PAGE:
Since 2011, the lagoon has experienced increased algae blooms, which has destroyed more than 60 percent of seagrasses.3 One of the most important plants in the lagoon, seagrasses are a major food source for many of the animals who live there, including manatees. Seagrass is also valuable to the lagoon because it removes nutrients and stabilizes sediments, improving water quality.4 The growing habits of seagrass changes based on the health of the lagoon. This provides an indication as to how the lagoon is doing and — as of late — it’s in a dire state.
A record number of manatees, pelicans, dolphins, shorebirds, and fish have died due to pollutants in the lagoon. The lagoon has lost roughly half of the native species that once lived there.1
INFLUENCES PUBLIC HEALTH & LIFESTYLE
Water quality isn’t just essential to aquatic life. It’s critical to protecting public health. Roughly 1.6 million residents live near the lagoon, which spans 39 cities.2
When bodies of water, like the lagoon, become polluted, it can diminish quality of life, not to mention introduce health and environmental risks.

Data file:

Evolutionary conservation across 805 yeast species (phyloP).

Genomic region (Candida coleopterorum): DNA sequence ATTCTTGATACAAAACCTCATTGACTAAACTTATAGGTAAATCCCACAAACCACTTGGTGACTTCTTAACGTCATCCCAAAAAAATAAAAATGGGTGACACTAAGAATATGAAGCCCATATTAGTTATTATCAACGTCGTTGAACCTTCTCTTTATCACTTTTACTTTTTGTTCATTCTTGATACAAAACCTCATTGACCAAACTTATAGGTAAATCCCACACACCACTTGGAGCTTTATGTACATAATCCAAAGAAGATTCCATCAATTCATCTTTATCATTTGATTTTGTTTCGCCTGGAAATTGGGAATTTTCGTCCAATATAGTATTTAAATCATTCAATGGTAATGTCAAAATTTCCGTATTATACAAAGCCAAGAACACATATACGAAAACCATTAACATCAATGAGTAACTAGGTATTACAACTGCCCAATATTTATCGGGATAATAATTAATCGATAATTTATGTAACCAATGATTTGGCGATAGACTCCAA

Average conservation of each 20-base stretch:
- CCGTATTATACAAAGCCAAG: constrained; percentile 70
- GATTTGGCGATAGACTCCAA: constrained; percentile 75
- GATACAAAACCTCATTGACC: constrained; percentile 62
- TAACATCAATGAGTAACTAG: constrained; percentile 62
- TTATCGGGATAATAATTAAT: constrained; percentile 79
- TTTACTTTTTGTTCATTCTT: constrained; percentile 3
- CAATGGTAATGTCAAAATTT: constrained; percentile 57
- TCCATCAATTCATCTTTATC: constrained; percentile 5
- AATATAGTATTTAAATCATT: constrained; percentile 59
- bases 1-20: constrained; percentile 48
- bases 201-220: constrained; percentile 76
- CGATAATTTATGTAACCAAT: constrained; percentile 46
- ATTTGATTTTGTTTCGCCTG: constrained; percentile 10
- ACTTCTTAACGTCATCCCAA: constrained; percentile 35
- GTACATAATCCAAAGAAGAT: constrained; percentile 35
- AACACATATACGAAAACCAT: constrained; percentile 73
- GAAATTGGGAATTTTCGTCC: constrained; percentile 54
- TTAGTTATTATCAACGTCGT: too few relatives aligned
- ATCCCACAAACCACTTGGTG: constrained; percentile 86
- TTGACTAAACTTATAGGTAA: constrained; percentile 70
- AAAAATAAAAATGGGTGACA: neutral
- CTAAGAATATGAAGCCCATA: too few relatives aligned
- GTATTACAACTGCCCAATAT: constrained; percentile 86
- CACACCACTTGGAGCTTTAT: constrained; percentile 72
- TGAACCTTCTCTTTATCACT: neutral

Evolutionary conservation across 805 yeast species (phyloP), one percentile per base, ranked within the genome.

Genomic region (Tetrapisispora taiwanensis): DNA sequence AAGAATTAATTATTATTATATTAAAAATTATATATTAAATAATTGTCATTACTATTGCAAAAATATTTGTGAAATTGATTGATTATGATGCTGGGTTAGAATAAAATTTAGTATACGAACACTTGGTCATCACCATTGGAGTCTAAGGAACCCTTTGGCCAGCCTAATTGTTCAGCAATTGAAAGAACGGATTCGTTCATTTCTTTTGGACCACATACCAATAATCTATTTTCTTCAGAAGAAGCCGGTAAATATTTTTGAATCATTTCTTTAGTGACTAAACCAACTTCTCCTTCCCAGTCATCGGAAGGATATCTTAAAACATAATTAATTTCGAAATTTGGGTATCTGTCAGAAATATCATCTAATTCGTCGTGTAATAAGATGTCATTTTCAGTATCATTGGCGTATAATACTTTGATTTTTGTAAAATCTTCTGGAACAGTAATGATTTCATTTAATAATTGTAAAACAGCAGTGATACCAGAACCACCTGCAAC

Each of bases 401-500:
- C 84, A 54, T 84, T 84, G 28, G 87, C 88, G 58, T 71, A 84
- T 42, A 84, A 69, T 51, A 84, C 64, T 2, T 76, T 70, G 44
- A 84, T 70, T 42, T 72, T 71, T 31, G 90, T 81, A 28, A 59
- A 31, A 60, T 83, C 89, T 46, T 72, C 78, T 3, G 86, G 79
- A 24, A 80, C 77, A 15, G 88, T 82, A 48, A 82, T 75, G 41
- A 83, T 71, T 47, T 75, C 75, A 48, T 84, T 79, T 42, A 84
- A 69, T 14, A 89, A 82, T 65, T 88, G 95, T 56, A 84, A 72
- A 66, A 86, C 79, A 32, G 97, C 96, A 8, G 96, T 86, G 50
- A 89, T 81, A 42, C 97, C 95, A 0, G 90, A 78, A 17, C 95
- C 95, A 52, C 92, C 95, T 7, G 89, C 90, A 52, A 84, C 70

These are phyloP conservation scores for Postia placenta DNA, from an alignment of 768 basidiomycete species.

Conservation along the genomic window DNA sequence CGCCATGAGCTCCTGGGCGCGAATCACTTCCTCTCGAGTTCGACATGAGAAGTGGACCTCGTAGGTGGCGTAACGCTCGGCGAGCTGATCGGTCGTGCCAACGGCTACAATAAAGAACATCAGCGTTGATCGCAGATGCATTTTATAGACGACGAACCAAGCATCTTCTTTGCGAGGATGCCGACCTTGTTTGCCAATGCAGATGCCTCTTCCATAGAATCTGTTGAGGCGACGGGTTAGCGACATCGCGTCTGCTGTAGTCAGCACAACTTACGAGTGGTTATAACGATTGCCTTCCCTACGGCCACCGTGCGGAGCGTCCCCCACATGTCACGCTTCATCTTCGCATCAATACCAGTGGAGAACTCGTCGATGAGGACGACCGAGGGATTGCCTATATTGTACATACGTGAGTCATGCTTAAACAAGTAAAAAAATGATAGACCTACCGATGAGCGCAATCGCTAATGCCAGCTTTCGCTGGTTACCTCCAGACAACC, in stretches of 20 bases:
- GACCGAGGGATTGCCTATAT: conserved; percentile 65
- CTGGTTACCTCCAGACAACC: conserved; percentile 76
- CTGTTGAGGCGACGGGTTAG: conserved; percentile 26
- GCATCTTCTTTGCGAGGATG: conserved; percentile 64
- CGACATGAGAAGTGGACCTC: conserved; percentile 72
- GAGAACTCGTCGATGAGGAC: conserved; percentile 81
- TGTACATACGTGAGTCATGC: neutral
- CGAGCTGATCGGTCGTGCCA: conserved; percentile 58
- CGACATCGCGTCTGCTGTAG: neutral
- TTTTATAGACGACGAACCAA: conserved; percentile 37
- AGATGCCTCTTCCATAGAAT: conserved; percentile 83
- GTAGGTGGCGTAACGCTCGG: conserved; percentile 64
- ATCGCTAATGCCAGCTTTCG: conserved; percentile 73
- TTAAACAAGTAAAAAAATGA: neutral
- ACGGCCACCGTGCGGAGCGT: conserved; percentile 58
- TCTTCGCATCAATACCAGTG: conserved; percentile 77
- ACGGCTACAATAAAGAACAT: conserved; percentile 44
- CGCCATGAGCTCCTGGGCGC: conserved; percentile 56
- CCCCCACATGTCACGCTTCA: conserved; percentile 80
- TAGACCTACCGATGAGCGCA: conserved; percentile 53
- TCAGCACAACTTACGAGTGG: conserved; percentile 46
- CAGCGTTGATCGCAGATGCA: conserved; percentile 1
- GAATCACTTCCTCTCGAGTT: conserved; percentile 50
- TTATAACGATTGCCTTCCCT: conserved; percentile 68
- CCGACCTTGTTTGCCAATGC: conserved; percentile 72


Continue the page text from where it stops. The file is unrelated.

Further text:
Stormwater carries fertilizers, household chemicals, dirt, trash, grass and plant clippings, pet waste, heavy metals, and other pollutants into storm drains and canals. That water eventually ends up draining, unfiltered, into the Indian River Lagoon.
Those materials are a detriment to aquatic life and public health.
ECONOMIC DRIVER FOR BREVARD COUNTY
America’s coasts are vital to the economy, supplying habitat to more than 75 percent of our nation’s commercial fish and 80 to 90 percent of the recreational fish catch. As a result, restoring and keeping our coasts clean has a direct impact on our economy and job creation. For every million dollars invested, at least 30 jobs are created, which is twice as many as the oil and gas and road constructions industries combined.2
Nearly half of the Indian River Lagoon’s length is in Brevard County, which is why its health is particularly significant to our community’s economy.
In 2014, the total annual economic output or value received from the Indian River Lagoon was roughly $7.6 billion, according to the “Indian River Lagoon Economic Valuation Update.”